Tuesday, 29 September 2015

Le Puits Aerien - an elegant failure

Whenever I travel from Les Arcs-sur-Argens to Trans-en-Provence, I am struck by the appearance of a giant stone beehive on the hill opposite my descent into the town.

Achille Knapen's puits aerien at Trans-en-Provence
I always thought it was some kind of ancient well, but instead of it being centuries old, it was actually constructed in 1930-31.

It was a sort-of 'folly' created by a Belgian engineer, called Achille Knapen.

A 'folly' is generally thought of as something useless but beautiful, yet that was not how Monsieur Knapen saw his work - even if it turned out that way.

I learned it actually was a well, but it was one that collected the moisture in the air by condensation, rather than water itself, hence the name 'puits aerien' - literally 'air wells'.

Monsieur Knapen had attended a conference in Algeria in 1928, on drought and had put forward his idea to develop these puits aeriens in Africa for countries suffering drought.

Simply, they work as cold night air enters a metallic tube that runs down the centre of the well, while during the day, warm air enters the building through the hundreds of orifices on the sides of the well.
Inside the puits, showing the central tube.

When the warm air hits the cold central tube, it condenses, forming droplets of water which are collected in a reservoir underneath.

The African project did not go ahead and M. Knapen brought his ideas to France. He decided on a site at Trans-en-Provence as the most suitable place for his first experiment with le puits aerien.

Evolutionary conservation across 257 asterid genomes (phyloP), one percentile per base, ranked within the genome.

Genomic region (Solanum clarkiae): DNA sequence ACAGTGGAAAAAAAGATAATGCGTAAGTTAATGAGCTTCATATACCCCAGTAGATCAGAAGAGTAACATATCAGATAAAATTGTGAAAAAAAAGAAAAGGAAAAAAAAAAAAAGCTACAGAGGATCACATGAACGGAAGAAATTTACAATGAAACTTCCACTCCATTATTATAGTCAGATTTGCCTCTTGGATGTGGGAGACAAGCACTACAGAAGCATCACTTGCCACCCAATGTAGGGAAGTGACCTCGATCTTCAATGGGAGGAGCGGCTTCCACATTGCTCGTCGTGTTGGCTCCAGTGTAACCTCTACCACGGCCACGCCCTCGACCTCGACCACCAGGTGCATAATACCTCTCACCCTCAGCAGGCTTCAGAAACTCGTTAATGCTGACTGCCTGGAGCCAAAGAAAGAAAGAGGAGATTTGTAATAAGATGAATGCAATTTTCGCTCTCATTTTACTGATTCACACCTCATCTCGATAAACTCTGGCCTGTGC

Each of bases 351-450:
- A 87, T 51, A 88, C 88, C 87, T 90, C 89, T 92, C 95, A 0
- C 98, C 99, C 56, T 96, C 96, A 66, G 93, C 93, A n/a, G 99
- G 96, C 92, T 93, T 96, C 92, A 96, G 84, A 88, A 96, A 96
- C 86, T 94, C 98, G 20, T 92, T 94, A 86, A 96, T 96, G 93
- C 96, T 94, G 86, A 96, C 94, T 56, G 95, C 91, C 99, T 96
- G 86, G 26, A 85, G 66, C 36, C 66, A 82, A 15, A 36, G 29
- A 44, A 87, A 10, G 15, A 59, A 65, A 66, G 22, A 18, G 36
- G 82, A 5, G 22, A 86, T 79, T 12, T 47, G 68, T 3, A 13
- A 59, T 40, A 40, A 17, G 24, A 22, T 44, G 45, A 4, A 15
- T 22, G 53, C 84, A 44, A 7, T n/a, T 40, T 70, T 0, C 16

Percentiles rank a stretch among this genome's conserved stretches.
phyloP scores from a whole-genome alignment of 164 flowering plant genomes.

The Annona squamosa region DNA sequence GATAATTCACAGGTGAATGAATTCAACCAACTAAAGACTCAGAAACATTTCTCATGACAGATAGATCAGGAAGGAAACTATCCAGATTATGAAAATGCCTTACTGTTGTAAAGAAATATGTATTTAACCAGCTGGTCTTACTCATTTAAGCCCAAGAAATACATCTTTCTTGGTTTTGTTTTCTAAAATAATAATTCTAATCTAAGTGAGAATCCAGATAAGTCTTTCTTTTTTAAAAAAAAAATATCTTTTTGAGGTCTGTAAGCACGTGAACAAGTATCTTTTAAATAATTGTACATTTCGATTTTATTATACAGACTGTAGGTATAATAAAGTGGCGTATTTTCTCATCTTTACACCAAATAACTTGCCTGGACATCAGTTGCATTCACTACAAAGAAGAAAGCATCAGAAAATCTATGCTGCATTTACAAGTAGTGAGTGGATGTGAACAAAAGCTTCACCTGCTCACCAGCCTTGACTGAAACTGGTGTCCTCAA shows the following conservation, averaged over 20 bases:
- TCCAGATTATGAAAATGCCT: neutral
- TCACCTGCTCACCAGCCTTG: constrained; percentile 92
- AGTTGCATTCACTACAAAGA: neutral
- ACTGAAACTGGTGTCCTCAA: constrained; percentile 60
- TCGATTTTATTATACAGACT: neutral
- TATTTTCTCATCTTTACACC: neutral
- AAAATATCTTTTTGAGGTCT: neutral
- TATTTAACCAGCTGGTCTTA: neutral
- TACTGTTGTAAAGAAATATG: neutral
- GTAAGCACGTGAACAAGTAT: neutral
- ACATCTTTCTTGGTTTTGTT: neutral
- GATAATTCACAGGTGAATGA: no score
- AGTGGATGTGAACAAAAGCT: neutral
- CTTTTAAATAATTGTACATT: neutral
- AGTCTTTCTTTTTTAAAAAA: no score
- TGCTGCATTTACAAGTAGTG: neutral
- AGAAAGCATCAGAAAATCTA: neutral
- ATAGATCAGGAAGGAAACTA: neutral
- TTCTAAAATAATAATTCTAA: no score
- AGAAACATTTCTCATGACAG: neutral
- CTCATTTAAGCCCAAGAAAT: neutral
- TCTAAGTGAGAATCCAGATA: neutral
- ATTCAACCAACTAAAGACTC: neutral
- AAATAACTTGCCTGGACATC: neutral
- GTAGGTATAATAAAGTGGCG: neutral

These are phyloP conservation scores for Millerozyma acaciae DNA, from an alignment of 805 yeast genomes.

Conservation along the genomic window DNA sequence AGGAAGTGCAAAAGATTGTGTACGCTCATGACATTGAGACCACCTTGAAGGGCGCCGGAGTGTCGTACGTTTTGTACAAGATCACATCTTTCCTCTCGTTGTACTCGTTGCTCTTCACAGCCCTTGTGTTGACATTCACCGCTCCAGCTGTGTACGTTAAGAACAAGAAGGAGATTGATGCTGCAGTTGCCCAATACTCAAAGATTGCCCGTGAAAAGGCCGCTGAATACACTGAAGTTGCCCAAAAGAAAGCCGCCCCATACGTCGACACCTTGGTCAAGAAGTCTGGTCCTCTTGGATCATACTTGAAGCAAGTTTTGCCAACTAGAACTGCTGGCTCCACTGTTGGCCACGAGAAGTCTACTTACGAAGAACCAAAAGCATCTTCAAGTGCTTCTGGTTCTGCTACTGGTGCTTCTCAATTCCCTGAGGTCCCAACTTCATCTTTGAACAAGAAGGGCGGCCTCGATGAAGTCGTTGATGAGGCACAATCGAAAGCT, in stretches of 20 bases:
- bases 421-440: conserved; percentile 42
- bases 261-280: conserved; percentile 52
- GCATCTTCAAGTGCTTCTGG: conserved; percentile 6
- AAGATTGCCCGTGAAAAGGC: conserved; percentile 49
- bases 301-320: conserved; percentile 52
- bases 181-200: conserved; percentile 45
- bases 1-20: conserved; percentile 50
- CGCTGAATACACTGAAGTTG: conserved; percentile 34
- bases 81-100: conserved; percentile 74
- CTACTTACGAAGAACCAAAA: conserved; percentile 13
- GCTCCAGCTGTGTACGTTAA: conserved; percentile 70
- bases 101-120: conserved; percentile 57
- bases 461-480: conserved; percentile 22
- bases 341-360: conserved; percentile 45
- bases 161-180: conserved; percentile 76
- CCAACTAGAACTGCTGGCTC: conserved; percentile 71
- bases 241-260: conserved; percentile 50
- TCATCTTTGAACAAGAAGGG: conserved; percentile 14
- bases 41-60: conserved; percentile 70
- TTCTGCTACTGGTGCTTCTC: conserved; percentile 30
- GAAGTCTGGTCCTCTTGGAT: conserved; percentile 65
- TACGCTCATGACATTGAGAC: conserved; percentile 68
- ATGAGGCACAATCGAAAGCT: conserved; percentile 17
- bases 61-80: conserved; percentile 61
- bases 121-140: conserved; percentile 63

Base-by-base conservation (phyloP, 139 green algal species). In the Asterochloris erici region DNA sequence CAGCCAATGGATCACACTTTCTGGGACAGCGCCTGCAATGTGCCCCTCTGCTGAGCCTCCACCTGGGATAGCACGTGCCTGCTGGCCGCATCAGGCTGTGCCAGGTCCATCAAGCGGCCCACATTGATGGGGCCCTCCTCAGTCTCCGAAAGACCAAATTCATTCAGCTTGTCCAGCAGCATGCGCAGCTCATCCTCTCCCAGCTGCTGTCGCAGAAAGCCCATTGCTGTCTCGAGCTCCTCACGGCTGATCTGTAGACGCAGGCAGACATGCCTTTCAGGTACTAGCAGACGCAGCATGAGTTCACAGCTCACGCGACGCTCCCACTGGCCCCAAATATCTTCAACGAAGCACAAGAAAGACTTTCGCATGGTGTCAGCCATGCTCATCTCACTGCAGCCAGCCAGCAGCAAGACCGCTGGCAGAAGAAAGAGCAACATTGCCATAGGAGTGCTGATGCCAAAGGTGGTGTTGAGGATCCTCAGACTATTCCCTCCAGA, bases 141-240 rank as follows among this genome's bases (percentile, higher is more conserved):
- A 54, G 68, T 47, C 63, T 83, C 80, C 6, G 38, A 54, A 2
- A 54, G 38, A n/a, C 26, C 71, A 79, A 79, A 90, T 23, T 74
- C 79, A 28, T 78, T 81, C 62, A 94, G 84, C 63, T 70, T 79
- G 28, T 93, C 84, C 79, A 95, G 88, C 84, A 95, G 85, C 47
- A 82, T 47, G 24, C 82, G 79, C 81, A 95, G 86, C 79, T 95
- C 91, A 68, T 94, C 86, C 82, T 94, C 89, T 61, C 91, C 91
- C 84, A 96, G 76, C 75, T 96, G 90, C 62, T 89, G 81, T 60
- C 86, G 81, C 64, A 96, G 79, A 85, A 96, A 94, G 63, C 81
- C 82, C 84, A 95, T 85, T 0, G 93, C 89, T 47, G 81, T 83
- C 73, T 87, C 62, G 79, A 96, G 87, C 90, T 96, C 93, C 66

The town was elevated enough and it was not only exposed to cool night winds from the mountains to the north, but also to the warm, moist winds from the sea.

When the dome-shaped structure was finished in 1931 it measured 12 metres across and 12m high, like a giant upturned stone bell.

However after 18 months of use, his efforts had not borne fruit. On the best nights, M. Knapen only collected about a bucket of water - certainly insufficient for the residents of Trans-en-Provence.
The archway through to the inner workings.

So why did his experiment go so wrong?

Somehow the engineer had forgotten to take into account the night temperatures in the Var. He needed it to be between 4'C and 11'C at night for the condenser to work, as it is in desert regions. The area is just too warm!

The other tragedy for M. Knapen, was that Trans-en-Provence is already well served by the Nartuby River which flows all year round through the centre of the town supplying water to residents and businesses alike.

Le puits areien remains - its elegant silhouette graces the hillside opposite the entrance to the town. It is fascinating to visit and walk around and see the amount of work that went into it.

But despite never having served its original purpose, the redoubtable 'air well' has carved out a new one - that of a tourist attraction and I am sure M Knapen would be pleased to know that is now listed as part of the town's heritage.


  1. Yes, I'd seen it there for several years before investigating and learning its story.